Bartending Techniques Seen at World Class 2011
August 15, 2011
In what should be my final post about the Diageo World Class Global Finals, I wanted to mention a few cool tricks I saw from bartenders that might be fun to experiment with.
(A bubbling dry ice drink from Heinz Kaiser)
Henning Neufeld of Switzerland used vodka and ice, instead of water and ice, to cool his cocktail glasses. He said this was because vodka freezes at a lower temperature than water, you could get the glasses colder.
Other bartenders used dry ice for this same purpose, but there was a lot of dry ice around.
Heinz Kaiser of Austria stirred one of his drinks with dry ice. Dry ice, as we know, is made of carbon dioxide and sublimates from the solid state to the gas state without turning liquid in between. In doing so, this cools the cocktail without dilution, but Heinz made the additional point that the releasing CO2 gas also carbonates the cocktail.
Manabu Ohtake did his bottle service pour through flaming cyprus wood chips. He did this not just to flavor it, but because both the flaming and the aeration from pouring softens the spirit.
Torsten Spuhn of Germany, seeking to recreate the flavors of brands of bitters that wouldn't be available at the contest (Indian customs forbid the importing of any alcohol and those brands weren't available), figured out how to use Angostura bitters as a base and flavor them with other ingredients on-site to approximate what he used back home.
How does the vodka and ice glass chilling make sense? I guess it makes a little sense if the vodka was kept in the freezer, but then you could do away with the ice all together. Otherwise, I don't see how that could matter, aside from tiny differences in heat capacity and conductivity.
Posted by: Evan | August 15, 2011 at 10:08 AM
I think you may be right but it would be interesting to test the effects of the heat capacity for a quick chill using vodka vs water with ice.
Posted by: Camper English | August 15, 2011 at 10:15 AM
It works the same as a salt water and ice solution. The vodka doesn't freeze, so a vodka-ice (or alternatively, saline) slurry can get to a lower temperature than ice water alone (which is limited to 0 degC). Of course, a dry ice + acetone bath is going to be better still.
Posted by: Some scientist | August 15, 2011 at 11:38 AM
There's nothing to prepare the palate for a delicious cocktail like a gentle waft of acetone. :) Thanks for the facts!
Posted by: Camper English | August 15, 2011 at 11:47 AM
Um, I'm sure it would work, but.. Isn't that one hell of an expensive way to chill your glasses? You can't exactly use the vodka for drinks afterwards when it's been diluted to an unknown amount.
Just put the glasses in the freezer. Sheesh.
Posted by: nein | August 15, 2011 at 11:47 AM
Probably not terribly practical in an everyday bar setting, but perhaps say, in a competition in India where it's incredibly hot and there is no glass freezer and the vodka is free? Then it just sounds smart to me!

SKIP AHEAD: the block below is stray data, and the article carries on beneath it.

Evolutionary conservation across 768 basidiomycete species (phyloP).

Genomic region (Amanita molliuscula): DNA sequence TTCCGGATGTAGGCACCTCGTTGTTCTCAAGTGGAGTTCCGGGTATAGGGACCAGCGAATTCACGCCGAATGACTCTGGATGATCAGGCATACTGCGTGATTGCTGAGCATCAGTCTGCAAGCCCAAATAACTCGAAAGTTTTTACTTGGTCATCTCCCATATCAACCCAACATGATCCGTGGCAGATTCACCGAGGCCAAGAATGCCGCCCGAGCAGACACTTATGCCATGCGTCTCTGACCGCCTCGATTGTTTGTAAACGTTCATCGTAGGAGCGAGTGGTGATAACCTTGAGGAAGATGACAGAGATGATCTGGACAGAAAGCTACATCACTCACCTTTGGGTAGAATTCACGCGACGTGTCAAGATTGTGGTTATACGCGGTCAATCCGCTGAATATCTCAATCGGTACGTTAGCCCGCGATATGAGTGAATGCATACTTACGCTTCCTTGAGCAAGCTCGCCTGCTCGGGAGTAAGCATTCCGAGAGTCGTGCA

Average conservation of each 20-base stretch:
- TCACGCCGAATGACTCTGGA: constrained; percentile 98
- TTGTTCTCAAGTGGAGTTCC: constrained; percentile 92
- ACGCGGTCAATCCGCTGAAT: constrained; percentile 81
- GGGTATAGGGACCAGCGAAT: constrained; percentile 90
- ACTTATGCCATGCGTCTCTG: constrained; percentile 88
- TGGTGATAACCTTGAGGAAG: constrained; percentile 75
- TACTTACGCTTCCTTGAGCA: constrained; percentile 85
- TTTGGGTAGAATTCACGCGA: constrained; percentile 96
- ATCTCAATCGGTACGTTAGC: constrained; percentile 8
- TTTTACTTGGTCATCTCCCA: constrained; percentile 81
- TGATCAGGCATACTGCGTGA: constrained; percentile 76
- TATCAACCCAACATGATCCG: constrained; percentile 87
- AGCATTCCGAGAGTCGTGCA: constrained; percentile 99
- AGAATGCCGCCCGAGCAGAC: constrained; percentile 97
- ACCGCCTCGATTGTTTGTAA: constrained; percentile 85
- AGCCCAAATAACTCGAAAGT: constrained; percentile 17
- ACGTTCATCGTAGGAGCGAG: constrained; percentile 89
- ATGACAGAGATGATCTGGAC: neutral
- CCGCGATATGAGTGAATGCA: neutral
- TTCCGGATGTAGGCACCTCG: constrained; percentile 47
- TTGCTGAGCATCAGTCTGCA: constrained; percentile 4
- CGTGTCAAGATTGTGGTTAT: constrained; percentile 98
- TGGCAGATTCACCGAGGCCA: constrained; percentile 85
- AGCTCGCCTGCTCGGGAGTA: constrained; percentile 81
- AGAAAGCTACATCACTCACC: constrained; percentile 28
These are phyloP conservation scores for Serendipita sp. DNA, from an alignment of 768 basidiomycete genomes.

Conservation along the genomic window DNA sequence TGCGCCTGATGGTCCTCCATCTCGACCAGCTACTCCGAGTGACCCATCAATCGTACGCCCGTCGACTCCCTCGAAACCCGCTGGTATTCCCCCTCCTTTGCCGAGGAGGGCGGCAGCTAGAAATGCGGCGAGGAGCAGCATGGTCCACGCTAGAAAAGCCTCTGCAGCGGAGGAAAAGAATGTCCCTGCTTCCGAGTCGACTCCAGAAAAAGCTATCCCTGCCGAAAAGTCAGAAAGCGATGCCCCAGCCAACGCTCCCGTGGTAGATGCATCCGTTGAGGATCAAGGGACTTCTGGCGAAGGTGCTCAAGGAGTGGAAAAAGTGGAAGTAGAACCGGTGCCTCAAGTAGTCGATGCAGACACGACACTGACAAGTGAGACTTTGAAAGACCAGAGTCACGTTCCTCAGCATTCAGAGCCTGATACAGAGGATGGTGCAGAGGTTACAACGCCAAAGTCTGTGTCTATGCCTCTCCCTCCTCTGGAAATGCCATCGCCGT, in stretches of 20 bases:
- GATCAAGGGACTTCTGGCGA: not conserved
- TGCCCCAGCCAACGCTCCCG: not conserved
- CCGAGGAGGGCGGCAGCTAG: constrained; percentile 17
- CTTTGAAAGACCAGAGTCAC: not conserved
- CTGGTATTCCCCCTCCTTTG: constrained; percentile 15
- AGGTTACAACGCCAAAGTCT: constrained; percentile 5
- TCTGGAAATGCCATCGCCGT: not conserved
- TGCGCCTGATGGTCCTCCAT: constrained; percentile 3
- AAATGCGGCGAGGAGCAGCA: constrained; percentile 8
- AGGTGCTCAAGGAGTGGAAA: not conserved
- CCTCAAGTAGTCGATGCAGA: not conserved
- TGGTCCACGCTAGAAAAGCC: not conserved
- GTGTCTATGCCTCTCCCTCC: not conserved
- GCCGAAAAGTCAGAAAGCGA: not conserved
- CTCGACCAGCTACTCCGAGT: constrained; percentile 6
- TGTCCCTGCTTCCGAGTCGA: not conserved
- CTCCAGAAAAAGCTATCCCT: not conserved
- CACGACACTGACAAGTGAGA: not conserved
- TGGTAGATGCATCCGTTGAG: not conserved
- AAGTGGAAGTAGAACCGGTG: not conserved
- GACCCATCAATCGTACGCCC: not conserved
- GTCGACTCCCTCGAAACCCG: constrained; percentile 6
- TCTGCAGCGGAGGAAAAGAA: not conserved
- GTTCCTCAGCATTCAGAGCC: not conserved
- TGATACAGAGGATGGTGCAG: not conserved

Posted by: Camper English | August 15, 2011 at 12:02 PM
Ethanol has a heat capacity of about half that of water, so if that's the only difference, the vodka should, in fact, perform worse than water. It's thermal conductivity is about a third that of water.
Posted by: Evan | August 15, 2011 at 12:51 PM
Ahh, I see. I misunderstood what they were describing.
Posted by: Evan | August 15, 2011 at 12:52 PM
That's true. I was looking at the technique more at a practical business/home bartending angle.
Posted by: nein | August 15, 2011 at 02:43 PM
I'd be interested to see an actual experiment (hint, hint, Camper) to show that this type (adding ethanol OR salt to ice water) of chilling works better than simply using ice water. The salt idea is a lot more common, but I have yet to see an actual experiment that proves it. Yes, I understand the basic premise, but there are several factors involved and wonder if the basic premise actually holds up experimentally.
Posted by: Mark | August 15, 2011 at 03:06 PM
I'll add it to the list of things to do. It's a big list. I need to get more sponsorship on this site so I can just do this stuff all day and not have to write for magazines.
Posted by: Camper English | August 15, 2011 at 03:10 PM
If you are looking for an experiment, Mythbusters had a great segment on "The Fastest Way To Cool a Beer". They used a variety of techniques, including and Iced salt water bath, which was more effective than just ice water alone. They of course showed the data as well. Hope this helps.
Posted by: Jason | April 05, 2012 at 07:42 AM
Thanks - I think the vodka would accomplish the same thing as salt, just more expensively :)
Posted by: Camper English | April 06, 2012 at 10:35 AM